Army Futures Command is working to string “teammates” of multiple unmanned systems together with artificial intelligence-enabled data sharing, the command’s top general, John “Mike” Murray, said Wednesday.
Murray’s comments on the work being done by the command’s AI Task Force come as it is starting to see more funding for its projects. Stationed at Carnegie Mellon University, the task force has been working on teaming manned/unmanned systems, but linking multiple unmanned systems together has been discussed less publicly.
Pairing multiple unmanned systems together “is key,” the general said. The goal is to get systems like flying drones and autonomous ground vehicles “talking to each other,” he added during a virtual event with Association of United States Army.
Teaming is a part of the Army’s push into multi-domain operations, where forces are coordinated across domains like air, land, sea, cyber and space to create tactical advantages on the battlefield, Murray said.
The Army’s top officer, Gen. James McConville, previously told Congress the service is “aggressively pursuing” maned/unmanned teamed systems and that pairing multi-domain autonomous systems was also in the works to “better utilize [their] capabilities.” Barriers to bringing each idea to life remain. The Army has been promising to deliver autonomous ground systems across the force for years, with minimal success.
The Army AI’s Task Force is also developing a DevSecOps environment for its machine learning algorithms. To keep its code secure, it’s working to adopt best practices from the private sector on software development security, Murray said.
Putting money where its mouth is
Fresh research on defense spending shows that the Army’s autonomous systems saw recent spikes in AI-related funding. The analysis by Govini — which used its own machine learning and AI-enabled research tools to compare recent years of defense spending and the president’s fiscal 2021 budget request — found that across fiscal years 2016-17 and fiscal years 2018-19, Army research and development obligations for advanced autonomous systems increased from $61.8 million to $177.2 million, an 187% rise.
While the research numbers are increasing, spending on other aspects of advanced autonomous systems is likely to decrease, the report found. The White House’s 2021 budget request would shrink it in the Army to below $4 billion from $4.6 billion in fiscal 2020. Murray added that he expects the top-line defense budget to either stay level or possibly shrink due to coronavirus-related spending, triggering hard choices for how he will allocate his modernization and long-term development resources.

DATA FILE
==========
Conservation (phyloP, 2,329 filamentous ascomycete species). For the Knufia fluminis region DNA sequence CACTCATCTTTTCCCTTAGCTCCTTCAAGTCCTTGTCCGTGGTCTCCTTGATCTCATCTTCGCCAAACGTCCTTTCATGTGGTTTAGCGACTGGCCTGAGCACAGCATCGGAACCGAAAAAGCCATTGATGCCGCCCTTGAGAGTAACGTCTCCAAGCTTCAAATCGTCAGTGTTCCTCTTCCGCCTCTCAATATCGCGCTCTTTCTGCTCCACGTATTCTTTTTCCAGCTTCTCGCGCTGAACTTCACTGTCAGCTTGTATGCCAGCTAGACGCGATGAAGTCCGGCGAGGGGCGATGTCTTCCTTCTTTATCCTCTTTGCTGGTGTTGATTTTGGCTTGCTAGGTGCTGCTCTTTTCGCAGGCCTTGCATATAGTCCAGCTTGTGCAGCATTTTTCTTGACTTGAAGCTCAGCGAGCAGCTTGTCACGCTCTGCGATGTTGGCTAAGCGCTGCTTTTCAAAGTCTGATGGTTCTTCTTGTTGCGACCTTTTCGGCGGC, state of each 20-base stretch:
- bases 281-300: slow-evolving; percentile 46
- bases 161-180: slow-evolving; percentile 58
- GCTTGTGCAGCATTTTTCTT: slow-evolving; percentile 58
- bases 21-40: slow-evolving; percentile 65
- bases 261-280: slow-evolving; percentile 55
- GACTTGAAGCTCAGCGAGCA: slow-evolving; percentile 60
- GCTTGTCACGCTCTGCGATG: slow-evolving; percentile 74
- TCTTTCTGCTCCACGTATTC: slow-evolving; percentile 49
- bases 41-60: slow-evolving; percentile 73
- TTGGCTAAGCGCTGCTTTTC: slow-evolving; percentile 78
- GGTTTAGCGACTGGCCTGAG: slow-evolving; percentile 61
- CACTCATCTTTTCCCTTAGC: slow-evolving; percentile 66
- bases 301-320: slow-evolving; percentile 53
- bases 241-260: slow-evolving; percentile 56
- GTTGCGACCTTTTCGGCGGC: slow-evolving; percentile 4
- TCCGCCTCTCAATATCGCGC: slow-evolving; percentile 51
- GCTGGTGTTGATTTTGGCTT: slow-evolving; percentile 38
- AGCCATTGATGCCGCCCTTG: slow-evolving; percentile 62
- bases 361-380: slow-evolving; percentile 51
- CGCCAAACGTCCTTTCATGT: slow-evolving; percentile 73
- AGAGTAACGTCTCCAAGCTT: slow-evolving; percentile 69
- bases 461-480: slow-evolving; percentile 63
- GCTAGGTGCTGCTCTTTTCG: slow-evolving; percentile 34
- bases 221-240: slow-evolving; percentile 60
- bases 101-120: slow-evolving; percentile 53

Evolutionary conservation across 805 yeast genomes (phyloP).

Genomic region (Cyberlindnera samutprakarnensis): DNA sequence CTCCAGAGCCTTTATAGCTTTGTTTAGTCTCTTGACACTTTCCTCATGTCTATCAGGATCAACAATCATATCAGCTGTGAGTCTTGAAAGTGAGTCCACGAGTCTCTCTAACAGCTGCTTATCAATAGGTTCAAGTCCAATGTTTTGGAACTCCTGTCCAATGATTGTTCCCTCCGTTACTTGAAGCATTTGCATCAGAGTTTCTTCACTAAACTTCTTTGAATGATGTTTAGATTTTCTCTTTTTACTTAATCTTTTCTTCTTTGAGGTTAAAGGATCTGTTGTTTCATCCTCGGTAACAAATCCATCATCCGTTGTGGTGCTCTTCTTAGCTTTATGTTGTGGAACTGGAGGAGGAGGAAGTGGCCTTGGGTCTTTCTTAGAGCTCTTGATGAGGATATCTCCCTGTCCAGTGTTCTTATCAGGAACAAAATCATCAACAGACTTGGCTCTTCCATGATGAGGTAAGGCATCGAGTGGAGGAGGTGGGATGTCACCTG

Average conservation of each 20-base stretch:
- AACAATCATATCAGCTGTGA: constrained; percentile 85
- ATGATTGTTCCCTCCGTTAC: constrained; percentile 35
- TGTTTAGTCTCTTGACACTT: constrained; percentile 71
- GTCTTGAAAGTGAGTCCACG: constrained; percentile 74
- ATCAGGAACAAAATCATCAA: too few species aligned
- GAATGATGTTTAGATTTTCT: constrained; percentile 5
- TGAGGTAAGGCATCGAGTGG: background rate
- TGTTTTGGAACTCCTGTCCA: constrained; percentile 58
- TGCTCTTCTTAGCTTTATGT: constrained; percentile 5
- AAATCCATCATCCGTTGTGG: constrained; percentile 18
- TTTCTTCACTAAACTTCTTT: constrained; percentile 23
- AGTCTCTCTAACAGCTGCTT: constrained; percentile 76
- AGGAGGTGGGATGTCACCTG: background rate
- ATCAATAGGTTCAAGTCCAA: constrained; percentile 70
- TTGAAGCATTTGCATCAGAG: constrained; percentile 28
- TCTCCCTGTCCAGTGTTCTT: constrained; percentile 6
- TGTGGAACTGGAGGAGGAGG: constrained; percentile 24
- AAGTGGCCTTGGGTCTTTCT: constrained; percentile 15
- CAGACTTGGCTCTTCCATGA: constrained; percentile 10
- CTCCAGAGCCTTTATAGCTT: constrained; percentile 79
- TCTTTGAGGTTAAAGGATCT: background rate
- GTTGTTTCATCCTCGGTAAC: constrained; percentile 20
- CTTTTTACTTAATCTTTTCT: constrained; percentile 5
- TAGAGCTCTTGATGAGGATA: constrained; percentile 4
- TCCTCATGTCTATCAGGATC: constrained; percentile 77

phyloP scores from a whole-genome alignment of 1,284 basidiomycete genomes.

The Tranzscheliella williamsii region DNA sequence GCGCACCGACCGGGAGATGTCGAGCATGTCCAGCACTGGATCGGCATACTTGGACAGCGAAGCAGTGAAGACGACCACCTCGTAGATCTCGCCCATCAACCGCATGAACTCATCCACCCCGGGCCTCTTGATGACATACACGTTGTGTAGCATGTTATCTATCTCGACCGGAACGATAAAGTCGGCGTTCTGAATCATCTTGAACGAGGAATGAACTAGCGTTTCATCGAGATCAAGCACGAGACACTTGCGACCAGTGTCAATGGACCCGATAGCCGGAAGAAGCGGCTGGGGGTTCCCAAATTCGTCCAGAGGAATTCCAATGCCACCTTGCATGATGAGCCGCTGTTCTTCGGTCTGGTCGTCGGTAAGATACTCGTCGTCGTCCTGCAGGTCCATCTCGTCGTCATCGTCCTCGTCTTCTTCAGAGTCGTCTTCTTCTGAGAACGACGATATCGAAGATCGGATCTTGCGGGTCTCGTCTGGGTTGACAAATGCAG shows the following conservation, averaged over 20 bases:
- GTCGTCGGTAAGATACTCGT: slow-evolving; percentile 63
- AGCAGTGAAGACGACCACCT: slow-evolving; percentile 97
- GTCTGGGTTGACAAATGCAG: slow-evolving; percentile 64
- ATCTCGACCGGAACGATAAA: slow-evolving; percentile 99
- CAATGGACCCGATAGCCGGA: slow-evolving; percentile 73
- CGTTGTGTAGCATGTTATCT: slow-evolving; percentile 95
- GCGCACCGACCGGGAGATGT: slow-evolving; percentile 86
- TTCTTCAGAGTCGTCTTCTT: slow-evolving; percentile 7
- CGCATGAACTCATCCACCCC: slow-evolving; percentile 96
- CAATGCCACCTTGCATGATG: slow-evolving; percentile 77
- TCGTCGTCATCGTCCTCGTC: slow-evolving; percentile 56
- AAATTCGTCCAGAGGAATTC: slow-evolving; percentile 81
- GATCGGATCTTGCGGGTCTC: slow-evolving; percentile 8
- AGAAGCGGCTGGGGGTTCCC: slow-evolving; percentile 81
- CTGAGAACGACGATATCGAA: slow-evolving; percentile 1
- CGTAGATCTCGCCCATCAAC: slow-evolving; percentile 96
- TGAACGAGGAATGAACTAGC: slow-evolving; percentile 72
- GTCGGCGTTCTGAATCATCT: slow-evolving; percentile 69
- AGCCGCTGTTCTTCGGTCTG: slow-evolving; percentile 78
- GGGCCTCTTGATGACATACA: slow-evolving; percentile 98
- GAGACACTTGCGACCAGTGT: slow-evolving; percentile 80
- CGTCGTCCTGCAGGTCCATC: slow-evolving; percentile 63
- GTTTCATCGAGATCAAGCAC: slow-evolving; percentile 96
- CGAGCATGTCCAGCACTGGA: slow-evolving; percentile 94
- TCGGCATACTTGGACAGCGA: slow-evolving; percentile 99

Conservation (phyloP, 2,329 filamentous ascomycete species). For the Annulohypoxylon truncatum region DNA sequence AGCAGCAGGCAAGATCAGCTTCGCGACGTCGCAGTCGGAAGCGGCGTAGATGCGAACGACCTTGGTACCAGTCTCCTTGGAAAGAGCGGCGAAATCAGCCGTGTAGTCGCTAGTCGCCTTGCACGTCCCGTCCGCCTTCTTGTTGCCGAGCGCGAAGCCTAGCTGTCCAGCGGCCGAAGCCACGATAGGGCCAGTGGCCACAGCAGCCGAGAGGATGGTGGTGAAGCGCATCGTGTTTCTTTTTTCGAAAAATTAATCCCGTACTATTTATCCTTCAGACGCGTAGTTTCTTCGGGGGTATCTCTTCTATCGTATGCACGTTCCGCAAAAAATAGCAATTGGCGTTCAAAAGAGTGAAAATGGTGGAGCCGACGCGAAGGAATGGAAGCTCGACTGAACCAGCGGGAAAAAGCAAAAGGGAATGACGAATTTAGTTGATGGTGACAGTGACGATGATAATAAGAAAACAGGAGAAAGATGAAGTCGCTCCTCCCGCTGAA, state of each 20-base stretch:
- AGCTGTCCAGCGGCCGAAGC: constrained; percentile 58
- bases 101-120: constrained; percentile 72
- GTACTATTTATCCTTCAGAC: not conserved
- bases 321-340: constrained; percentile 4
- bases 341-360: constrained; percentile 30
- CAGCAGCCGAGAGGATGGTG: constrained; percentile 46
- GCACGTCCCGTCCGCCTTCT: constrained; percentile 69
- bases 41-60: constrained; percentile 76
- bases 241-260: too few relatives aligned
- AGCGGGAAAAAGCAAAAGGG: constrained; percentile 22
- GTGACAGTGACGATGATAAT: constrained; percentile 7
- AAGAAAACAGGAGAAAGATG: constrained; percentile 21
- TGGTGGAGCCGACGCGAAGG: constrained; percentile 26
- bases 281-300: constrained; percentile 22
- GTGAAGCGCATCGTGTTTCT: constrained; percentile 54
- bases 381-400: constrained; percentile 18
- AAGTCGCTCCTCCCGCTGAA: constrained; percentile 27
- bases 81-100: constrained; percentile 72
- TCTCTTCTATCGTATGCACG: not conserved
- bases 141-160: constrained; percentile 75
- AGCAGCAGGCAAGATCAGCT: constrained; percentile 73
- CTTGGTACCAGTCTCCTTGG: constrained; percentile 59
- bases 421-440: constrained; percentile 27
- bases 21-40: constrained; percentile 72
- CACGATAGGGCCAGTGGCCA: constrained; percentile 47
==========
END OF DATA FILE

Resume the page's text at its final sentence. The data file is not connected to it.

“We are probably not going to see real growth” in the coming years, Murray said.
‘In the future everything is going be a sensor’
Developing autonomous systems that can coordinate across domains is a part of the Army’s “Project Convergence,” which aims to achieve battlefield advantage through multi-domain operations. It is the ground force’s version to the Air Force’s Advanced Battle Management System family of technologies and Joint All Domain Operations doctrine. The core tech behind enabling each service’s multi-domain desires is a common data architecture that can process information in real time to connect “every sensor to every shooter,” as the common saying goes.
For Murray, he wants to not only connect every sensor to every shooter, but prepare for a military internet of things where “everything is going to a be a sensor.” That will include everything from autonomous systems to the tips of the weapons they will deploy being a sensor generating data to be digested. Preparation for that reality means hardening network security and doing the type of work the AI task force is now focusing on with unmanned/unmanned teaming systems, Murray said.
Right now, “Convergence” is a noun in Murray’s vocabulary. “What we are trying to do is take that noun and turn it into a verb,” he said.